Spray large nonstick griddle or skillet with cooking spray. Heat griddle over medium heat until hot. Pour four 1/4 cupfuls of batter separately onto griddle.
Cook about 1-1/2 to 2 minutes or until large bubbles form on top and bottom is golden brown. Turn with wide spatula; cook 1 minute more or until second side is golden brown. Keep warm. Repeat until all batter is used. Sprinkle with confectioners’ sugar or serve with pancake syrup, if desired.
- 4 tablespoons reduced-fat cream cheese, cut into small pieces
- 2 tablespoons butter, cut into small pieces
- 2 cups Whole-Wheat Pastry Flour
- 2 tablespoons light brown sugar
- 2 teaspoons baking powder
- 1 teaspoon baking soda
- 3/4 teaspoon salt
- 1/4 cup dried fruit, your choice
- 1 teaspoon freshly grated orange zest
- 2/3 cup plus 1 tablespoon buttermilk, divided
- ½ cup chopped pecans, divided
1. Preheat oven to 400°F. Lightly oil a large baking sheet or coat it with nonstick spray. Place cream cheese and butter in freezer to chill, about 10 minutes.
2. Combine flour, brown sugar, baking powder, baking soda and salt in a large mixing bowl. Cut cream cheese and butter into flour mixture using a pastry blender or your fingers until it resembles coarse meal. Add dried fruit, 1/4 cup pecans and orange zest and toss to incorporate. Make a well in the flour mixture. Add 2/3 cup buttermilk, stirring with a fork until just combined.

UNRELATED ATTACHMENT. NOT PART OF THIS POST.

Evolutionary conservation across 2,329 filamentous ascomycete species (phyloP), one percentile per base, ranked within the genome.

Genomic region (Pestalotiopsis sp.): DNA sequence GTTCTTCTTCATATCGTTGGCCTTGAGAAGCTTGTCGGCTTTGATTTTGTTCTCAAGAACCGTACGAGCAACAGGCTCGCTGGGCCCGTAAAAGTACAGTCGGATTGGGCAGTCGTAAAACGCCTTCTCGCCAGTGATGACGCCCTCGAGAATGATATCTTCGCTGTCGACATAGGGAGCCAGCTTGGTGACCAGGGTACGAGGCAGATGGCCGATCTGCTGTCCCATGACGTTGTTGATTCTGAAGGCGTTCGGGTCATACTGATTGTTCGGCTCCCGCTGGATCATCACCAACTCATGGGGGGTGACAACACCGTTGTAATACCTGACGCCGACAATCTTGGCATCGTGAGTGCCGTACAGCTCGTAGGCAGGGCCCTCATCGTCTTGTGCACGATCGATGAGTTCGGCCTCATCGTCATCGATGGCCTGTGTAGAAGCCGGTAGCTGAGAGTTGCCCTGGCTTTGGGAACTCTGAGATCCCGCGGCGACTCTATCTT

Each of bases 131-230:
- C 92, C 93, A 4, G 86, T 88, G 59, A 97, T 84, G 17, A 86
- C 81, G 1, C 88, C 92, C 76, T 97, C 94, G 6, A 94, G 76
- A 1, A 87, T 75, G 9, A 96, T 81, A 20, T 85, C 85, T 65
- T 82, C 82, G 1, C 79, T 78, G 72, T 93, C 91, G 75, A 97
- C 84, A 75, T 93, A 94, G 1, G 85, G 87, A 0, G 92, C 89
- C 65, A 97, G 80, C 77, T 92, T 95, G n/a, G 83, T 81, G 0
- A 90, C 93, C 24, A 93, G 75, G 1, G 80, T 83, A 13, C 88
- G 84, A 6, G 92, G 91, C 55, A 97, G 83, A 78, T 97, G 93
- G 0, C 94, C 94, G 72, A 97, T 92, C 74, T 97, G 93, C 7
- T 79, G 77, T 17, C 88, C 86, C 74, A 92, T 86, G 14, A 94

3. Transfer dough to a well-floured surface and knead gently 7 or 8 times. Divide dough in half. With floured hands, pat each piece into a circle about 1/2 inch thick. With a floured knife, cut each circle into 8 wedges. Transfer to prepared baking sheet. Lightly brush tops with remaining 1 tablespoon buttermilk and sprinkle with remaining pecans.
4. Bake scones for 12 to 15 minutes, or until golden and firm. Transfer to a wire rack to cool slightly. Serve warm.
Fresh Whole-Wheat Pita